GMB Scotland is spread right across all industrial sectors which means when representing the members’ interest, our union has a vast amount of expertise and knowledge. Representation comes in various forms, whether it is supporting individual members, participating in consultation exercises or organising workplaces so that they have the ability to collectively bargain for themselves. We pride ourselves that at least someone within our broad church of an organisation will have some experience with any matter which may arise.
When it was mentioned to me by a local GMB workplace organiser (who has a considerable amount of responsibility within the care sector) that the forthcoming changes in relation to the integration of health and social care were the most significant since the creation of our NHS in 1948, it was then that I realised that for the safeguarding of our members’ working conditions and the patients which they care for, the GMB had to become involved.
There will always be an element of suspicion when large organisations come together to create, in essence, what will be a new service and that is what is happening here when NHS Scotland and local authorities come together to provide an integrated care plan.
At times, there can be further complications as the NHS areas can encompass several local authorities. For example, in Ayrshire where I am based, NHS Ayrshire & Arran has three local authorities within its boundaries (North, South and East). From my experience, it would seem that the three separate local authorities are working at different levels of speed to get their structures in place.
Not for one moment am I suggesting that these authorities should merge, but there are concerns from our members that there are many in-depth meetings and discussions taking place about the process and planning of how these new working arrangements are going to be put in place, while the actual job of working directly with the patient is not as big a priority as it should be.
Additionally, as the scope and amount of services which are being transferred from local authorities into this new working arrangement vary from authority to authority, it will be a very difficult balancing act to get the service exactly correct for that particular area.
While all this will be on the periphery of our priorities, nonetheless they are extremely important and there is a general concern from local authorities that they may become minor partners in this partnership in comparison to the vastly larger NHS organisations.
All that aside, where does this leave the workers who provide the actual care and what changes are they likely to see? One of the concerns that unions have is the move to ‘personalisation’ of care. These concerns are for our members and for the people that they provide care for and their families.
When speaking to our members on this, it’s clear they already provide a personal level of care for their patients and have a huge amount of trust in the wider community. We must remember carers have access to homes, medication and they have to have a wide knowledge of their patients’ needs and relate this in a personal manner when they are providing care to an individual.
This is true personalisation of care, which is having a dedicated carer or health care professional having the knowledge and expertise to deal with the needs of particular patients. At this moment, it is difficult to see where the move from transferring the financial responsibility of the personal budget to the individual, which will presumably mean that they have the purchasing power, in essence, to buy their care will be of benefit to the individual. In theory, it sounds extremely positive and it is being dressed up as the individual finally getting the opportunity to choose the care that they require.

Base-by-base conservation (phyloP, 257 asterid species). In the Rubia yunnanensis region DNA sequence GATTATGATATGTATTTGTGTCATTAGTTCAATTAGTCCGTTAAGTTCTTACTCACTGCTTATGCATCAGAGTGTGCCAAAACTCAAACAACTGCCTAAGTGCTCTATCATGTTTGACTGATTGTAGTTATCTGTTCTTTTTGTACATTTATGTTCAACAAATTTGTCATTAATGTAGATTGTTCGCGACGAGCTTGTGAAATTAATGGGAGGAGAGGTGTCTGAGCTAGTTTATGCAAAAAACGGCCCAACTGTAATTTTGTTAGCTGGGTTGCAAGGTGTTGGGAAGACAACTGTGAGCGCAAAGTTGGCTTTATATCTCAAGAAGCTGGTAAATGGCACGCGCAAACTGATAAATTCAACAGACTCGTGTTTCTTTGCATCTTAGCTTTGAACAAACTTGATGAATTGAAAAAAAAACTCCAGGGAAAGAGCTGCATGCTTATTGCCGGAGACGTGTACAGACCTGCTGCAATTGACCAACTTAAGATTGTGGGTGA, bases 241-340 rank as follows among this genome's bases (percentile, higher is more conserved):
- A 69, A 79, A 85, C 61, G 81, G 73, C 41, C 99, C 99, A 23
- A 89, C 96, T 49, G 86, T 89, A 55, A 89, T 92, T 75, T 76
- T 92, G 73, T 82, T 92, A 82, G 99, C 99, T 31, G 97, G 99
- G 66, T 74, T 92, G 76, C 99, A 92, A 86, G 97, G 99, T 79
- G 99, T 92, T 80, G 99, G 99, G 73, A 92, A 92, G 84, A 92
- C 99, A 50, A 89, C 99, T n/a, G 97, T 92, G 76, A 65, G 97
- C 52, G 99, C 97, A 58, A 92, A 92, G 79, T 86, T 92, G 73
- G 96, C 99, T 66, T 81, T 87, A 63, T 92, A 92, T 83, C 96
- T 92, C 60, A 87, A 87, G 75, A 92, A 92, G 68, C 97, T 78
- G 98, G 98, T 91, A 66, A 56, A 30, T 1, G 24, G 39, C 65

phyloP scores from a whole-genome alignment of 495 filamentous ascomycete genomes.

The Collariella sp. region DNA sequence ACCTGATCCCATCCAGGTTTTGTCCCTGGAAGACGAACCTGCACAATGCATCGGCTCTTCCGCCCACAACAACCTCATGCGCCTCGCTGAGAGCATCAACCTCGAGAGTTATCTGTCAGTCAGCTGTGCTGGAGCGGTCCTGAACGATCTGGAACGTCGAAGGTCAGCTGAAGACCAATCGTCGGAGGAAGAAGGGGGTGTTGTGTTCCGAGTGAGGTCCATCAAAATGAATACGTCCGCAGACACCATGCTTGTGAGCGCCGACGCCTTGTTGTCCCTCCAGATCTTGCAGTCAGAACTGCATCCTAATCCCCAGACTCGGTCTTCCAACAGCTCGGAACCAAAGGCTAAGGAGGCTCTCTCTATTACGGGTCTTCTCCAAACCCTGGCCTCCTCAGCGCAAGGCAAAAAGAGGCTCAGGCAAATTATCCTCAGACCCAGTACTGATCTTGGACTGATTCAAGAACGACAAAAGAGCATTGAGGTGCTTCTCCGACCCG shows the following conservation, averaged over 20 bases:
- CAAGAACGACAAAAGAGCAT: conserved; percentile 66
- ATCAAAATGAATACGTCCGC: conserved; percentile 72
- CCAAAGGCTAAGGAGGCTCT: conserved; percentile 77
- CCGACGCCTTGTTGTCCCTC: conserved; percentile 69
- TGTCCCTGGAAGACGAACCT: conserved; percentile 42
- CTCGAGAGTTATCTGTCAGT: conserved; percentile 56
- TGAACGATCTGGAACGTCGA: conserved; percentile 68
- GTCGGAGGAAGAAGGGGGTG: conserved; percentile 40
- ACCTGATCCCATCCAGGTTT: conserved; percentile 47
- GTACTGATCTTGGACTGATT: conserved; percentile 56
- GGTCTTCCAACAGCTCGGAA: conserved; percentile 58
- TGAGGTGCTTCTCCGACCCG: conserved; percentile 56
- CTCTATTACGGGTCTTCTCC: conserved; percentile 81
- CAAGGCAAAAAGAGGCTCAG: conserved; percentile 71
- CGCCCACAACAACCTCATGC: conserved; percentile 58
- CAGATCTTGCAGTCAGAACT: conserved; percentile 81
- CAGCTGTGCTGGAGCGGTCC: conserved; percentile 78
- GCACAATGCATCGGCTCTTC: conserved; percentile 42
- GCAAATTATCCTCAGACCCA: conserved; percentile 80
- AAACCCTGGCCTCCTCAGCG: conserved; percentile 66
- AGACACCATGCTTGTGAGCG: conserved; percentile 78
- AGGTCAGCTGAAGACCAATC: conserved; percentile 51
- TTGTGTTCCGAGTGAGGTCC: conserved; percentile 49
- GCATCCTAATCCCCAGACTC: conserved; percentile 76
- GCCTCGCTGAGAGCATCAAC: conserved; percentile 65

However, given the many conditions that we as humans can suffer from and which need to be cared for, in particular those with long-term complex needs or near end of life conditions, how are individuals and/or their families expected to take on the responsibility of arranging care and with all the bureaucracy that goes with dealing with local authorities and NHS Scotland?
Our members are clear their employment lies with either the local authority or NHS Scotland and are experienced in dealing with their policies in what is already a heavily regulated profession, and by and large most workers are comfortable with this approach.
Our members will always provide the best quality of care despite the circumstances that might be placed before them, and personalisation can occur in many ways and not just through the financing of care packages (e.g., in residential care homes it could stretch to the operation and design of the building or for people in their own homes it may just be a regular trustworthy care worker who is there to provide a kind personal touch).
While the merits of ‘personalisation’ have yet to be tested fully, what is being presented appears to be positive in giving the individual to choose the care package that best suits their needs, union members will need to aware that they will be expected by local authorities and the NHS Scotland to make sure this transition goes smoothly.
While all the motives for this significant change seem to be good, there are views coming from a variety of sources that are questioning what will be the actual changes that patients will receive and what changes will workers have to incorporate into their duties to provide these services, and that this may just be large organisations coming together and moving accountability for care to the individual, who may already be struggling with day-to-day living.
Union officer, Paul Arkison, works for GMB Scotland, is based in Ayrshire and deal with all sectors of employment and industry.